Author Topic: Automatic stopping section for staging  (Read 1061 times)

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Cajonpassfan

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Automatic stopping section for staging
« on: November 01, 2016, 04:16:51 PM »
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Recently, I was fortunate enough to be invited to operate on Gary Peterson's layout in Salt Lake City. The layout supports about 20 operators. It's a busy railroad, with a semi-hidden off-stage staging yard. At the end of the run, trains enter the hidden staging yard at restricted speed and stop automatically at a predetermined spot. This helps make efficient use of the hidden  trackage and prevents people not familiar with the layout running past the fouling points or leaving their hind end hanging out on the main. And it enables the train crews to get out of a busy congested isle space....no need to hang around blocking access for others. I like it.

I'd like to rig something similar for my staging, but want to keep it simple. The simplest form of course is a dead section at the end of the one-way staging yard, but that only works with single locomotives, or units wired together, and I run with multiple units and doubleheaders. It seems I need a detector of some sort that triggers the stopping section. There are 14 tracks that need this, and I do want to keep it as simple as possible. Is anything like this available commercially? Oh yes, I use NCE DCC. Photo below.

Thoughts and ideas appreciated!
Otto K.
« Last Edit: November 01, 2016, 04:26:25 PM by Cajonpassfan »

wcfn100

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Re: Automatic stopping section for staging
« Reply #1 on: November 01, 2016, 05:20:31 PM »
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As long as the sensor gives enough room for the train to stop and the whole train is on the siding when the sensor is tripped, you can have as many locomotives you want anywhere in the train without having to wire them together in any way.

Jason
« Last Edit: November 01, 2016, 05:25:05 PM by wcfn100 »

peteski

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Re: Automatic stopping section for staging
« Reply #2 on: November 01, 2016, 07:17:46 PM »
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The easiest would be a gapped end section, slightly longer than any of the loco consists with a manual toggle switch connecting the gapped rail to the live rail. But that will not work in multi-unit lash-ups. When each loco enters the dead it no longer runs so the trailing units are pushing the dead locos. Not really workable (especially with 3 or more locos).

So any solution will require some sort of (electronic) detector and a relay to cut the power after all the locos enter the stopping section. Then you also will need a manual way to restore the power when backing up. 
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jagged ben

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Re: Automatic stopping section for staging
« Reply #3 on: November 01, 2016, 08:07:59 PM »
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Did you ask Gary Peterson how he did it?   :D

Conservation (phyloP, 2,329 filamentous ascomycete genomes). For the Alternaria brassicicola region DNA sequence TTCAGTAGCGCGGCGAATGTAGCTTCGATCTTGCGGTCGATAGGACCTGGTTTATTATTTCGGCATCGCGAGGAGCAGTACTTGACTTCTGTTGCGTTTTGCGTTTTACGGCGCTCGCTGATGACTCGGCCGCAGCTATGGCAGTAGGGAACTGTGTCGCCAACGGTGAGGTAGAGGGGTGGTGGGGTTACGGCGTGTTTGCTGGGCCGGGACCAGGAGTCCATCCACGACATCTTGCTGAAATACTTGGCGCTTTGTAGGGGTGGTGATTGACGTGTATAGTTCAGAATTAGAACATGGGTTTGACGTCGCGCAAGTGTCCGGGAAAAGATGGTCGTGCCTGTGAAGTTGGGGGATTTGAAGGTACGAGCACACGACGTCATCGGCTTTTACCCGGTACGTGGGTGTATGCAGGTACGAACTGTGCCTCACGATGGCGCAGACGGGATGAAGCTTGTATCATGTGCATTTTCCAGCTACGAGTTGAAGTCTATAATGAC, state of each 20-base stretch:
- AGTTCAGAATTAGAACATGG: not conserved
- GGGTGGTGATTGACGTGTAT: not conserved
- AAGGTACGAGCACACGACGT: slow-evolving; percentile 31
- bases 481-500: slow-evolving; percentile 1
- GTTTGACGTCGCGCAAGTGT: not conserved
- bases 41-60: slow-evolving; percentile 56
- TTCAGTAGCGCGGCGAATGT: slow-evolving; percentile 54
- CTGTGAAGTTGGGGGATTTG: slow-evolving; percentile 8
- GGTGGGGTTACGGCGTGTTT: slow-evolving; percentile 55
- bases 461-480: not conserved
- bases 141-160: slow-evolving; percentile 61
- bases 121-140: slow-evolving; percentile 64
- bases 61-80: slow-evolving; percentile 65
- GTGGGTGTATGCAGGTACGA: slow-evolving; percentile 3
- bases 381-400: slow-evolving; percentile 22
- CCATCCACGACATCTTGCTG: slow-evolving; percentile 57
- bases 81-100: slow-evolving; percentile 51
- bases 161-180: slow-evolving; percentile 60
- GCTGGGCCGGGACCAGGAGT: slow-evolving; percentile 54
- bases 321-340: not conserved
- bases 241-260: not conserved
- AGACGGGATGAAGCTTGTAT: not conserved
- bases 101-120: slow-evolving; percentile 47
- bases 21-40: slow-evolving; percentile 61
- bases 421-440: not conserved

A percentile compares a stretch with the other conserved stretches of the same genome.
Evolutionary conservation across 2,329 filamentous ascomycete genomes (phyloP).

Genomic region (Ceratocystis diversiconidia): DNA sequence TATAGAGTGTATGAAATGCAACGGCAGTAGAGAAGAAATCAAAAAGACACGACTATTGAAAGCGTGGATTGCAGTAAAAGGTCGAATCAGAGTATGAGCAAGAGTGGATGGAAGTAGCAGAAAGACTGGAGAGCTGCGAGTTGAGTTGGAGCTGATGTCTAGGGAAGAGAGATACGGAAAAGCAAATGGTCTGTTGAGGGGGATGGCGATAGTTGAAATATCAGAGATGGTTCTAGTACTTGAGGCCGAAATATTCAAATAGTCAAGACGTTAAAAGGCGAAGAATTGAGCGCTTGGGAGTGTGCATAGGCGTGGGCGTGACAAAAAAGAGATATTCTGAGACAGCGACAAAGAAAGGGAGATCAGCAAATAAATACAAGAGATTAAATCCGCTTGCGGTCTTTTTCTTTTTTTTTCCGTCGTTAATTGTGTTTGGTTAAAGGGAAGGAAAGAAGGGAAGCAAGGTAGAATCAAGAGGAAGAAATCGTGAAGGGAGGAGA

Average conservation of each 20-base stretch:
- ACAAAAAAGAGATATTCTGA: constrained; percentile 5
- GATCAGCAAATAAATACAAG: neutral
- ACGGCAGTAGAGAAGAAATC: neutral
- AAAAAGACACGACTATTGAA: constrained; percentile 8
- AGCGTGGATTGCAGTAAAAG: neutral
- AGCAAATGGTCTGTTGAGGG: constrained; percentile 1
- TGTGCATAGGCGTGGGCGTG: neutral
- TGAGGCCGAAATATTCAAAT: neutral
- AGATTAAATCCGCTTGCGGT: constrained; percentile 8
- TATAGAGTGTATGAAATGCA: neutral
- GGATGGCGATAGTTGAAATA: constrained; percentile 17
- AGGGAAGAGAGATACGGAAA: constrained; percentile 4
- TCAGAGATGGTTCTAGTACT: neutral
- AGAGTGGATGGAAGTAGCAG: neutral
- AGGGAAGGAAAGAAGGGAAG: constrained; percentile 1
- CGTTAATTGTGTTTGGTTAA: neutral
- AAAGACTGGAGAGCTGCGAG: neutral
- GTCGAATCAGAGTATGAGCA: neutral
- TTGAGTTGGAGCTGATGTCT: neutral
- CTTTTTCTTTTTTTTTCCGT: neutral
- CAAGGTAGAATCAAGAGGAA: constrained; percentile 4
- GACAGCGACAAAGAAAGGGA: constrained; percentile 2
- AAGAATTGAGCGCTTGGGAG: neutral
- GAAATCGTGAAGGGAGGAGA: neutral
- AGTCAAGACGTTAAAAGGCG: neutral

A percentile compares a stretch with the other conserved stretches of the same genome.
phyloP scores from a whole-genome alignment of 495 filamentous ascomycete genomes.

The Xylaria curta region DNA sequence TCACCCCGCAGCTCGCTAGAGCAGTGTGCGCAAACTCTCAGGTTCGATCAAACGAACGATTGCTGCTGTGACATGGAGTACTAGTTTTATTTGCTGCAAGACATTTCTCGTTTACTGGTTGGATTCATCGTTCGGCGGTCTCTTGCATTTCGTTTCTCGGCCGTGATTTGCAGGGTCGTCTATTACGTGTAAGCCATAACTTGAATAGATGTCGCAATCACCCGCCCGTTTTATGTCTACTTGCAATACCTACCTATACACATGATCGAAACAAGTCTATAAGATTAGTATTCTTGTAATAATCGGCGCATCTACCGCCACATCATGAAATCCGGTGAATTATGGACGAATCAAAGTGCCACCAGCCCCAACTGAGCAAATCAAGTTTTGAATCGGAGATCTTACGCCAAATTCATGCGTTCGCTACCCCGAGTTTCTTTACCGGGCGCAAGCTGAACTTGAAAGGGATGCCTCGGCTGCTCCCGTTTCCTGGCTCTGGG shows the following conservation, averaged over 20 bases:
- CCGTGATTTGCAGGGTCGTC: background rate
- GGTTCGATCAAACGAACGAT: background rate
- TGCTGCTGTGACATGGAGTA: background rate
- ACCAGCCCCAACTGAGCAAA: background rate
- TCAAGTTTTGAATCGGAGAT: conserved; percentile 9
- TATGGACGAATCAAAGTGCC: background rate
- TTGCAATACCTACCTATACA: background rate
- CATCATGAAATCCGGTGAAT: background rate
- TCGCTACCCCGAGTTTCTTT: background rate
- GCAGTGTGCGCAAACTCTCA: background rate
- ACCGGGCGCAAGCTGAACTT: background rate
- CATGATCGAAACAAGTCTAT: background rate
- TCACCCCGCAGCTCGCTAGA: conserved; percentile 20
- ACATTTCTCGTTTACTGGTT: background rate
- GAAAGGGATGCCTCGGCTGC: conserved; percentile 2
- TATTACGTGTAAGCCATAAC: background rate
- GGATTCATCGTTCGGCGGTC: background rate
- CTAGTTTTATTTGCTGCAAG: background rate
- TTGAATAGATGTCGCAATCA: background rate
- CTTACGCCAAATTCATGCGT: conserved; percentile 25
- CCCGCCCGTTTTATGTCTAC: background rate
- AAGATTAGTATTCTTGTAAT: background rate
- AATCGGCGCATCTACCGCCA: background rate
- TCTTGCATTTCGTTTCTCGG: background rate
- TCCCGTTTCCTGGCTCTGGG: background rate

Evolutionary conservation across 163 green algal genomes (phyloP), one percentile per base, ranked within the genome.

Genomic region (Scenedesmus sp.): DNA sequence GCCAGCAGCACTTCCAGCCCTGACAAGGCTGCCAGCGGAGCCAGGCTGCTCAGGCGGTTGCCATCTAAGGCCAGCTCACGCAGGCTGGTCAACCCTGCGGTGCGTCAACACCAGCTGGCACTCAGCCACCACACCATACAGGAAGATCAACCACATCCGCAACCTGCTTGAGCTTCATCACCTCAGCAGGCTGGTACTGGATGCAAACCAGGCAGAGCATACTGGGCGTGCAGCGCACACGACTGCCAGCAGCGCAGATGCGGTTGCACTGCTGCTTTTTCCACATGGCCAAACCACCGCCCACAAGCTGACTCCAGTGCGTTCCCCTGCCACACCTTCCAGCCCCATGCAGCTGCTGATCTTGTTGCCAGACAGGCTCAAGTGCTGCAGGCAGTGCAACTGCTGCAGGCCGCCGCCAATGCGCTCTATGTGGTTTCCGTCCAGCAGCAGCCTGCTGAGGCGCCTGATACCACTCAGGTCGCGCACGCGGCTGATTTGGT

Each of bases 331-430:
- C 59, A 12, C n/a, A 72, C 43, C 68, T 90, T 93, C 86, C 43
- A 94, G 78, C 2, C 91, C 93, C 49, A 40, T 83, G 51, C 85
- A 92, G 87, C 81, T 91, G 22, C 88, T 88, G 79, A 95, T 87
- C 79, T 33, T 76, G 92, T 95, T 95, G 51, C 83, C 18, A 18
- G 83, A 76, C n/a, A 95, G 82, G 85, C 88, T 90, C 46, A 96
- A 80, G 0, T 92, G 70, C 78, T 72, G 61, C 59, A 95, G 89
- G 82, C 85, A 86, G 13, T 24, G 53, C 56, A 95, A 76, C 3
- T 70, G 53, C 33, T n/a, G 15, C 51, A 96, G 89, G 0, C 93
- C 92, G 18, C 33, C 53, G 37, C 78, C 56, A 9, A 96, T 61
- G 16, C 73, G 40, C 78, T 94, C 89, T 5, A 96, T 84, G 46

How I would might do it simply:  The sensor trips a relay that turns off track power to the whole staging track.  I would try to do this with a normally closed relay.  A toggle switch can be used to disconnect the coil input and thus override the sensor in order to move the train back out of staging.   The operator flips the toggle for the desired track and then flips it back when the train is clear of the staging track.

 This solution would work with an optical sensor but you'd have the disadvantage of having to wait for the entire train to clear before flipping the toggle switch back.  A current sensor might be a little more expensive to set up, but it would have advantage of only having to wait for the locos to clear, if you're not using detector wheelsets.

How I might do it less simply: control the relay through a JMRI output and use current sensors to input info to JMRI, write up some logix that would know when to switch the relay, and dispatch trains out of staging from the computer and/or possibly some additional fascia buttons.
« Last Edit: November 01, 2016, 08:09:47 PM by jagged ben »

Cajonpassfan

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Re: Automatic stopping section for staging
« Reply #4 on: November 01, 2016, 10:31:14 PM »
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Yes Ben, I did ask, LOL. Didn't like the answer. Gary is using remotely dispatched CTC running on JMRI I believe. I'm not going there... I need to simplify my hobby (and life), hence my original question.

Yes, some kind of a switch, mechanical, electro-mechanical or electronic is needed to kill the power to the "stopping section" (I'd rather not kill the entire track between heading-in and heeding-out switches because I may need to get to the back of the train with a switcher to swap cars or bring in two shorter trains in tandem; the following section would not be stopped automatically. Also, there will be no "pusher" engines entering the staging yard; these are trains coming off the hill). So I see the "stopping section" to be no more than 18 to 24".

The sensor to trigger the killswitch can be optical, electronic, or even mechanical; again simple is the key here. Good point about having to wait for the entire train to clear on departure...that would not be optimal. I want the visiting engineers to take their clearance card and go, and enjoy the experience rather than worrying about some obscure switch.

Well, maybe we'll get some other ideas.
Thanks guys!
Otto K.





peteski

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Re: Automatic stopping section for staging
« Reply #5 on: November 01, 2016, 10:47:11 PM »
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Even with a simple kill switch, with DCC you will have to remember to set the throttle of that consist to speed step 0 so the train does not start running forward as soon as the power returns to the track. This is one of the scenarios where this would be much easier to accomplish and control in DC.

You might find out that Gary's (complex) solution ends up being the optimal solution.
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Cajonpassfan

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Re: Automatic stopping section for staging
« Reply #6 on: November 01, 2016, 11:47:10 PM »
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Even with a simple kill switch, with DCC you will have to remember to set the throttle of that consist to speed step 0 so the train does not start running forward as soon as the power returns to the track. This is one of the scenarios where this would be much easier to accomplish and control in DC.